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How to Stop Junk Mail Overload

If your office is anything like mine, then you get TONS of junk mail every week. 

By now I have become a pro at spotting the deceptive envelopes.  Stamping “important information enclosed” is most often like an illegally parked car with it’s flashers on.  Just draws attention to the fact that something is not right.

But when I heard last month that the US Post Office had relaxed it’s rules on bulk mailing, I declared war.  Not only did I want to rid my inbox of the clutter to save time, but also to become a little more eco-friendly in the process. Here are some steps you can take:

Register with the Direct Marketing Association

The DMA is the leading trade association for direct mail. Registering will allow you to decide which topics you’d like to opt-out of receiving. While this won’t eliminate your direct mailings entirely, it should help cut it down. Even though their “do not mail” database is optional, most companies don’t want to waste money on people who have no interest in their products.

Opt-Out of Pre-Approved Mailings

Run by the four major credit bureaus (Equifax, Experian, Innovis and TransUnion), the site allows you to remove your name from lists that credit card and insurance companies use to offer you pre-screened offers. Personally, this makes up a large portion of the junk mail that lands on my desk. The good news is legally they must remove your info if you request.

Return Mail to Sender

If you see an envelope and your junk mail alarm goes off, you can write “return to send” and “remove me from mailing list” on it. If you already opened the mail, stuff the contents into the pre-paid envelope and do the same. Drop it into a mailbox and hope for the best. But remember, this only works for first-class mail. Other mail will be picked up by the USPS and then dumped…hopefully in a recycling bin.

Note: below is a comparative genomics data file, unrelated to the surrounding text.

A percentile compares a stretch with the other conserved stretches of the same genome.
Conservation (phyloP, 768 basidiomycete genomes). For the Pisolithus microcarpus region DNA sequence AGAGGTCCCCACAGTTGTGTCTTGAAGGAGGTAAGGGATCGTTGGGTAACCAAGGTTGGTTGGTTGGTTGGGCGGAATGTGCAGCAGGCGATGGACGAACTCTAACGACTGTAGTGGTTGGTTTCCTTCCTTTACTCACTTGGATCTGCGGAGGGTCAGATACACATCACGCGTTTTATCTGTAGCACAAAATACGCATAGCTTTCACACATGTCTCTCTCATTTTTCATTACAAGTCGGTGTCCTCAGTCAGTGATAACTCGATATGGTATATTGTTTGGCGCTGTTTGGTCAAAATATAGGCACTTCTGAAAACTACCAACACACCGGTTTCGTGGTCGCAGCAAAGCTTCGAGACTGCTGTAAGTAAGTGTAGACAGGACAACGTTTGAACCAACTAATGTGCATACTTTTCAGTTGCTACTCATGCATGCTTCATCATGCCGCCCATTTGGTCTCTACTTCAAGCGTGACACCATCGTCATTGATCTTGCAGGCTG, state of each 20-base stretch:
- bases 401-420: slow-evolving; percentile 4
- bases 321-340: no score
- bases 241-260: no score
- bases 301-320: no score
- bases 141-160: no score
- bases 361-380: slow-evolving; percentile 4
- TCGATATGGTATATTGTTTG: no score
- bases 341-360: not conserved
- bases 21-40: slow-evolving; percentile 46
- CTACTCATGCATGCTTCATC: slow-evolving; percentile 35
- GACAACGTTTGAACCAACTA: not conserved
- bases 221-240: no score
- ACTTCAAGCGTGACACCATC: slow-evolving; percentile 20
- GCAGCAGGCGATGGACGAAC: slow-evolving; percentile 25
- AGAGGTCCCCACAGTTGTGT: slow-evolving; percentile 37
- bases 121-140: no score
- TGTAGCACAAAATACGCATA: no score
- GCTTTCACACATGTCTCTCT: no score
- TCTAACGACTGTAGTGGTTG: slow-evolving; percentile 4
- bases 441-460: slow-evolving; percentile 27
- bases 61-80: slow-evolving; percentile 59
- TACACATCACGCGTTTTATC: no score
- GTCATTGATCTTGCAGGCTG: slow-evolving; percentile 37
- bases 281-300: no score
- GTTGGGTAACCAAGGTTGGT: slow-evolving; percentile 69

Contact Sender Directly

I heard your sigh from here. This is obviously a time consuming task, but if you follow the steps above you should have drastically less junk mail to wade through. I found this was a good option for catalogs which often had opt-out direction on the back page. It was also good for businesses, such as my bank, that I would rather correspond with only electronically.

Avoid Giving Out Mailing Address

Don’t be tempted to enter store sweepstakes or sign-up for reward cards. If a warranty card does not require proof of purchase, be leery. Any time you fill out your address, take a moment and think about how safe that information will be.

Still can’t stop the influx? Get crafty. Junk Mail Gems offers ways to turn your junk mail into works of art!

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